The Ligue 1 calendar for the 2022/23 season has been and Monaco Life takes a look at the stand-out fixtures, including a congested August schedule, which will include Champions League play-off matches.
AS Monaco will face a gruelling re-introduction to competitive football. Not only will they potentially contest four Champions League play-off fixtures, they will also face six of last season’s top eight in the first seven games.
Monaco will get underway in early August with a trip to Strasbourg before a double header at the Stade Louis II, which sees Europa League outfit Rennes and RC Lens make the trip to the Principality. They will then face last season’s champions PSG at the Parc des Princes, before a match against Troyes in Monaco just days later. Overall, Monaco could potentially play nine fixtures in just one month.
Things don’t get any easier in September. Philippe Clement’s side will make the short trip to rivals OGC Nice, before receiving Lyon at home. It will be a difficult start to a long season, but should they pick up points against what are expected to be close rivals, they will head into a calmer October high on confidence, and having dealt blows to some of their closest competitors.
2022/23 will be no normal season. What immediately jumps out from the calendar is the gaping hole in it from mid-November until the end of December. Whilst this time is usually one of the most intense of the season, with midweek European matches and a congested domestic schedule to contend with, there will be no games played this period this year.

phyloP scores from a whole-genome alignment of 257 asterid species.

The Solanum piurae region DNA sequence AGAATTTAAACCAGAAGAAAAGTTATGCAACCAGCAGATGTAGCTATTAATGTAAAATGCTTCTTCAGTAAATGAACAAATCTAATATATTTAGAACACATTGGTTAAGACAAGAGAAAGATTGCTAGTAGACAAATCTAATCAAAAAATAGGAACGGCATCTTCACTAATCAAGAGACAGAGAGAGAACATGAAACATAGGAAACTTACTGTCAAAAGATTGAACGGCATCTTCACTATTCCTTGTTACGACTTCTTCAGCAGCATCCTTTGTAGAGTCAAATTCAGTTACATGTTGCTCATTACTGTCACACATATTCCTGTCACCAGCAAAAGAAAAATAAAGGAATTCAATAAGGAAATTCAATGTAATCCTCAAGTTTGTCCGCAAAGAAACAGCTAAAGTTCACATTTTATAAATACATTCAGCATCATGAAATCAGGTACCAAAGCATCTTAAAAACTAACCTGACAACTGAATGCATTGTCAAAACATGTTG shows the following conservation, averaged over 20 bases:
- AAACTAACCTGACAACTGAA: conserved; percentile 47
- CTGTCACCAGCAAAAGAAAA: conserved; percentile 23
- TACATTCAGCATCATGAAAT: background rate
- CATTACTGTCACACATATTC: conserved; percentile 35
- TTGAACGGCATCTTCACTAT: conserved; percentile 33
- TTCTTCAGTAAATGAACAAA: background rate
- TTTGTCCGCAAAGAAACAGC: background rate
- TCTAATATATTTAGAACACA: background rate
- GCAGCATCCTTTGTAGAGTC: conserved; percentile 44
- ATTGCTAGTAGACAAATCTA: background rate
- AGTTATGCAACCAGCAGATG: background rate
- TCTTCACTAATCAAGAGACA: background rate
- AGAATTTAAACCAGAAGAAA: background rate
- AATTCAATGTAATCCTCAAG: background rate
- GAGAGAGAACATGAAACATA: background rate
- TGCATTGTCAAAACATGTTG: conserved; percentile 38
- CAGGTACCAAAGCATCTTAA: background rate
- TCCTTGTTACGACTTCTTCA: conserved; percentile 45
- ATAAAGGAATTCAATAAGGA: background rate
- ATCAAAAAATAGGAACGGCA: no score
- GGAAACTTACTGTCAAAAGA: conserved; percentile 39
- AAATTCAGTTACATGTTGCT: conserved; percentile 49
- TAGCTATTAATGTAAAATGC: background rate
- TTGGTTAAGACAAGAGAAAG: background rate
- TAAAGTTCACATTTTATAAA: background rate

The reason? The winter World Cup in Qatar. The tournament, usually held in the summer, was moved to the winter due to the extreme temperatures that the Gulf State experiences during the months of June and July.
League football will therefore stop after Riviera rivals Marseille visit the Stade Louis II in mid-November and won’t restart until after Christmas with a trip to Auxerre. That fixture will take place just over a week after the World Cup final, which is scheduled for 18th December.
That trip to Auxerre will be one of three new destinations. Monaco often fill the away ends and live up to their slogan “Everywhere, always.” This year they will not only get the chance to visit the Stade de l’Abbé-Deschamps for the first time since the 2011/12 season, but they will also face their first trip to Corsica (AC Ajaccio) since February 2017 as well as facing a return to Toulouse after a two-year absence from Ligue 1.
Two of the biggest dates in the diaries come within two weeks of each other in February. PSG, who Monaco swept aside 3-0 in the corresponding fixture last year, visit in mid-February, before Nice make the short trip down the coast just a fortnight later. Both are likely to draw some of the largest crowds of the entire season.
A late finish
Due to that mid-season break – although it is of course no break for the players – the season will finish unusually late. Whereas the season is usually wrapped-up in mid-May, it will this year be extended until early June.
It won’t be an easy finish either. They will face 2020/21 champions Lille, before back-to-back trips to Lyon and Rennes. They will finish the season against newly-promoted Toulouse at the Stade Louis II on 3rd June in what could potentially be a crucial clash for both sides.
As the number of teams in the league will be reduced from its current 20 to 18 from next season, four teams will be relegated this year. As a recently promoted side, Toulouse will begin the season as one of the favourites to go down, meaning that the final day could be a matter of survival for the side, whilst Monaco could be in contention for silverware or a European place.
Photo by Luke Entwistle, Monaco Life